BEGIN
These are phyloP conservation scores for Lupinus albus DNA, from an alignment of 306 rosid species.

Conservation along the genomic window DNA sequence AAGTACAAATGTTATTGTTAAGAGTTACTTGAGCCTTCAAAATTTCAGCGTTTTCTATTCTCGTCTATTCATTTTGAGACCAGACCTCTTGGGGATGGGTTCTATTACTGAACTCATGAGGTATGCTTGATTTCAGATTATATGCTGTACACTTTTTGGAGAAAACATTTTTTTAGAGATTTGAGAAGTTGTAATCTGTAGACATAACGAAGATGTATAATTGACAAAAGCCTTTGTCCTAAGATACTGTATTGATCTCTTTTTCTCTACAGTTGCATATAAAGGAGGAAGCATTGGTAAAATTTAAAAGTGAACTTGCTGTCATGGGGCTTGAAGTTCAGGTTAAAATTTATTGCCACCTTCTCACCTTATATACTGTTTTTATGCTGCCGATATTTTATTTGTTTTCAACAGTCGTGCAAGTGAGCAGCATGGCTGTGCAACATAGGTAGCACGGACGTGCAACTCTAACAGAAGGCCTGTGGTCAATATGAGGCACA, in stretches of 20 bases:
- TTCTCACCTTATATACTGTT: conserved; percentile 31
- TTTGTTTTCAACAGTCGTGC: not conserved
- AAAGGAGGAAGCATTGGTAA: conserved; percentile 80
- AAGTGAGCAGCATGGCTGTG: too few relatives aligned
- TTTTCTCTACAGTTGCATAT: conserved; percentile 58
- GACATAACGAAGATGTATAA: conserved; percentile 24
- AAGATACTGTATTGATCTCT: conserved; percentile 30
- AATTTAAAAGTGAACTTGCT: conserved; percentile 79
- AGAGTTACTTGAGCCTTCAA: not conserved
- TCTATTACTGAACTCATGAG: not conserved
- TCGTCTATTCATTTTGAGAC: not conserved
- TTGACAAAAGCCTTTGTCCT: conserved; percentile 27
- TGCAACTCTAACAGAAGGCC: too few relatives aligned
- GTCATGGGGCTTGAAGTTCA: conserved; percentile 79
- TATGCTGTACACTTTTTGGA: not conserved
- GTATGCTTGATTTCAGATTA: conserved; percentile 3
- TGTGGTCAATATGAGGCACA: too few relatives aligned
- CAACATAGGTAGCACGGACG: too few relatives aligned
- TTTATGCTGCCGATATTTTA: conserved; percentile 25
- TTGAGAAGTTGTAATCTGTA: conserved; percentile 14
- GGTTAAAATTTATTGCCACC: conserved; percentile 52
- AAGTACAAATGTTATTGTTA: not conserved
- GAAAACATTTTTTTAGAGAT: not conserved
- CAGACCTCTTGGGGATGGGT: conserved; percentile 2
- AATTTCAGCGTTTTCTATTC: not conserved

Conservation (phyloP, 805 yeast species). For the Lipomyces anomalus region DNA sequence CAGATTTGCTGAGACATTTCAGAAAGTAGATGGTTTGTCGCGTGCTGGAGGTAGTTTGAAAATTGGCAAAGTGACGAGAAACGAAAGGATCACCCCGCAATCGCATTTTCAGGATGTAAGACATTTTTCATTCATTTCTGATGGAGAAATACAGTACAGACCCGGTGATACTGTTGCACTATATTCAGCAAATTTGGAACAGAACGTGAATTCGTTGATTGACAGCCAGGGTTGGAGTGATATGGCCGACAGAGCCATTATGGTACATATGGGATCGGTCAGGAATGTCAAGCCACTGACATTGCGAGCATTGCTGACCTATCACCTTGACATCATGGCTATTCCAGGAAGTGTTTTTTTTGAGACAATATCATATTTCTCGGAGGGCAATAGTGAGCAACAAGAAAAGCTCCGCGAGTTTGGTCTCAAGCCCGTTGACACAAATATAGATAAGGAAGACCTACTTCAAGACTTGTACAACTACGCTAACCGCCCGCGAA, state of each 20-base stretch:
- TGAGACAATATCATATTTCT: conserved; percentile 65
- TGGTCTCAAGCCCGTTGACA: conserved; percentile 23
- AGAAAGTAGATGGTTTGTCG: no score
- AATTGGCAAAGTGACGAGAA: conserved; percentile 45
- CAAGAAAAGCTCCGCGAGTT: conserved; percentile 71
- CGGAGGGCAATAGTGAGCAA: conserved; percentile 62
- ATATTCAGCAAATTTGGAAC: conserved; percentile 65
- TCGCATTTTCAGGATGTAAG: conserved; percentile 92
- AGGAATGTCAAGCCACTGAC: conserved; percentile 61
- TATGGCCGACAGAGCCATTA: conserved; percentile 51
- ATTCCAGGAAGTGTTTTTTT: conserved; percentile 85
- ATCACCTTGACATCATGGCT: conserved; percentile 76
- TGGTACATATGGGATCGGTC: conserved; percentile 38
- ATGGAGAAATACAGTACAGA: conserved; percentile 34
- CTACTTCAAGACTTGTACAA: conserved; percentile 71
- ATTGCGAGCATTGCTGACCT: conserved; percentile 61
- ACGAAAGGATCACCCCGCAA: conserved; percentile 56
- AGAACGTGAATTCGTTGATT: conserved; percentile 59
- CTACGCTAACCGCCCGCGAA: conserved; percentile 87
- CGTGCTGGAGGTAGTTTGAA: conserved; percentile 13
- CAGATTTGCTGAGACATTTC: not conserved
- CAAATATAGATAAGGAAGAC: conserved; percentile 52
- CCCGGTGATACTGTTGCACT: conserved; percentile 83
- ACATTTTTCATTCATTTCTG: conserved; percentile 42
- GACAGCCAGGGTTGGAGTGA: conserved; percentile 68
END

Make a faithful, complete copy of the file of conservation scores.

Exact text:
These are phyloP conservation scores for Lupinus albus DNA, from an alignment of 306 rosid species.

Conservation along the genomic window DNA sequence AAGTACAAATGTTATTGTTAAGAGTTACTTGAGCCTTCAAAATTTCAGCGTTTTCTATTCTCGTCTATTCATTTTGAGACCAGACCTCTTGGGGATGGGTTCTATTACTGAACTCATGAGGTATGCTTGATTTCAGATTATATGCTGTACACTTTTTGGAGAAAACATTTTTTTAGAGATTTGAGAAGTTGTAATCTGTAGACATAACGAAGATGTATAATTGACAAAAGCCTTTGTCCTAAGATACTGTATTGATCTCTTTTTCTCTACAGTTGCATATAAAGGAGGAAGCATTGGTAAAATTTAAAAGTGAACTTGCTGTCATGGGGCTTGAAGTTCAGGTTAAAATTTATTGCCACCTTCTCACCTTATATACTGTTTTTATGCTGCCGATATTTTATTTGTTTTCAACAGTCGTGCAAGTGAGCAGCATGGCTGTGCAACATAGGTAGCACGGACGTGCAACTCTAACAGAAGGCCTGTGGTCAATATGAGGCACA, in stretches of 20 bases:
- TTCTCACCTTATATACTGTT: conserved; percentile 31
- TTTGTTTTCAACAGTCGTGC: not conserved
- AAAGGAGGAAGCATTGGTAA: conserved; percentile 80
- AAGTGAGCAGCATGGCTGTG: too few relatives aligned
- TTTTCTCTACAGTTGCATAT: conserved; percentile 58
- GACATAACGAAGATGTATAA: conserved; percentile 24
- AAGATACTGTATTGATCTCT: conserved; percentile 30
- AATTTAAAAGTGAACTTGCT: conserved; percentile 79
- AGAGTTACTTGAGCCTTCAA: not conserved
- TCTATTACTGAACTCATGAG: not conserved
- TCGTCTATTCATTTTGAGAC: not conserved
- TTGACAAAAGCCTTTGTCCT: conserved; percentile 27
- TGCAACTCTAACAGAAGGCC: too few relatives aligned
- GTCATGGGGCTTGAAGTTCA: conserved; percentile 79
- TATGCTGTACACTTTTTGGA: not conserved
- GTATGCTTGATTTCAGATTA: conserved; percentile 3
- TGTGGTCAATATGAGGCACA: too few relatives aligned
- CAACATAGGTAGCACGGACG: too few relatives aligned
- TTTATGCTGCCGATATTTTA: conserved; percentile 25
- TTGAGAAGTTGTAATCTGTA: conserved; percentile 14
- GGTTAAAATTTATTGCCACC: conserved; percentile 52
- AAGTACAAATGTTATTGTTA: not conserved
- GAAAACATTTTTTTAGAGAT: not conserved
- CAGACCTCTTGGGGATGGGT: conserved; percentile 2
- AATTTCAGCGTTTTCTATTC: not conserved

Conservation (phyloP, 805 yeast species). For the Lipomyces anomalus region DNA sequence CAGATTTGCTGAGACATTTCAGAAAGTAGATGGTTTGTCGCGTGCTGGAGGTAGTTTGAAAATTGGCAAAGTGACGAGAAACGAAAGGATCACCCCGCAATCGCATTTTCAGGATGTAAGACATTTTTCATTCATTTCTGATGGAGAAATACAGTACAGACCCGGTGATACTGTTGCACTATATTCAGCAAATTTGGAACAGAACGTGAATTCGTTGATTGACAGCCAGGGTTGGAGTGATATGGCCGACAGAGCCATTATGGTACATATGGGATCGGTCAGGAATGTCAAGCCACTGACATTGCGAGCATTGCTGACCTATCACCTTGACATCATGGCTATTCCAGGAAGTGTTTTTTTTGAGACAATATCATATTTCTCGGAGGGCAATAGTGAGCAACAAGAAAAGCTCCGCGAGTTTGGTCTCAAGCCCGTTGACACAAATATAGATAAGGAAGACCTACTTCAAGACTTGTACAACTACGCTAACCGCCCGCGAA, state of each 20-base stretch:
- TGAGACAATATCATATTTCT: conserved; percentile 65
- TGGTCTCAAGCCCGTTGACA: conserved; percentile 23
- AGAAAGTAGATGGTTTGTCG: no score
- AATTGGCAAAGTGACGAGAA: conserved; percentile 45
- CAAGAAAAGCTCCGCGAGTT: conserved; percentile 71
- CGGAGGGCAATAGTGAGCAA: conserved; percentile 62
- ATATTCAGCAAATTTGGAAC: conserved; percentile 65
- TCGCATTTTCAGGATGTAAG: conserved; percentile 92
- AGGAATGTCAAGCCACTGAC: conserved; percentile 61
- TATGGCCGACAGAGCCATTA: conserved; percentile 51
- ATTCCAGGAAGTGTTTTTTT: conserved; percentile 85
- ATCACCTTGACATCATGGCT: conserved; percentile 76
- TGGTACATATGGGATCGGTC: conserved; percentile 38
- ATGGAGAAATACAGTACAGA: conserved; percentile 34
- CTACTTCAAGACTTGTACAA: conserved; percentile 71
- ATTGCGAGCATTGCTGACCT: conserved; percentile 61
- ACGAAAGGATCACCCCGCAA: conserved; percentile 56
- AGAACGTGAATTCGTTGATT: conserved; percentile 59
- CTACGCTAACCGCCCGCGAA: conserved; percentile 87
- CGTGCTGGAGGTAGTTTGAA: conserved; percentile 13
- CAGATTTGCTGAGACATTTC: not conserved
- CAAATATAGATAAGGAAGAC: conserved; percentile 52
- CCCGGTGATACTGTTGCACT: conserved; percentile 83
- ACATTTTTCATTCATTTCTG: conserved; percentile 42
- GACAGCCAGGGTTGGAGTGA: conserved; percentile 68